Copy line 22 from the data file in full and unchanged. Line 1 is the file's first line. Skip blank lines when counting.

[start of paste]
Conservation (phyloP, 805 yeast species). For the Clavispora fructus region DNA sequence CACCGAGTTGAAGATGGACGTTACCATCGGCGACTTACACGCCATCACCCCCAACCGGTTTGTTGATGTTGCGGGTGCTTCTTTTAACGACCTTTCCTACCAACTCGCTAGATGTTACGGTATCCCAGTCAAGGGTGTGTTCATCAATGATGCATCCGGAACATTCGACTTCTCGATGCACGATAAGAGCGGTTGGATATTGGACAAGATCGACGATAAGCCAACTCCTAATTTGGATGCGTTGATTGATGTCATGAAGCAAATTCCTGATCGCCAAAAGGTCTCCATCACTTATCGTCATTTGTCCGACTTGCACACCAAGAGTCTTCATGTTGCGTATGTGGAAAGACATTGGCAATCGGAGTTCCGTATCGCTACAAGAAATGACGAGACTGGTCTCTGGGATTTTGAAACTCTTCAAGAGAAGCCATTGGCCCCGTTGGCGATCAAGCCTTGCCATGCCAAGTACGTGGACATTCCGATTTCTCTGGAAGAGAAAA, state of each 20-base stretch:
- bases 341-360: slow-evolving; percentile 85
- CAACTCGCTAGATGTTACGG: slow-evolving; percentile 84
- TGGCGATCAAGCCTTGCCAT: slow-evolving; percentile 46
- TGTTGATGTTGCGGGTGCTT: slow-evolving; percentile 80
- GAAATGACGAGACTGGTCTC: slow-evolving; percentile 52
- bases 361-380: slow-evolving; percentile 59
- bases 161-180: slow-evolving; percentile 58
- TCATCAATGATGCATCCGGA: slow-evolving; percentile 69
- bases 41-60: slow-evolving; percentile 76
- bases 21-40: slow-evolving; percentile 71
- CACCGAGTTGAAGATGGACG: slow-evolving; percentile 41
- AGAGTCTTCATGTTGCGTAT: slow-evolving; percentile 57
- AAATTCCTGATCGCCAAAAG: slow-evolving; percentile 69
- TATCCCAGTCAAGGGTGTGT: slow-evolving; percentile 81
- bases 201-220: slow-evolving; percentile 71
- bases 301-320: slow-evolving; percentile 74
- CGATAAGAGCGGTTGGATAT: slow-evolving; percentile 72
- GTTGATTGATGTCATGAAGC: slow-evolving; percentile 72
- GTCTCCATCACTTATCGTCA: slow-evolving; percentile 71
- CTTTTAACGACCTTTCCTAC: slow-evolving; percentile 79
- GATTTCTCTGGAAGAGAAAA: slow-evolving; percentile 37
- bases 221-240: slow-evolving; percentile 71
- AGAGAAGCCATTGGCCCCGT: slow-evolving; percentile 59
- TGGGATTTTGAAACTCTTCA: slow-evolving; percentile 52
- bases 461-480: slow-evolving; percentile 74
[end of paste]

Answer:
- GATTTCTCTGGAAGAGAAAA: slow-evolving; percentile 37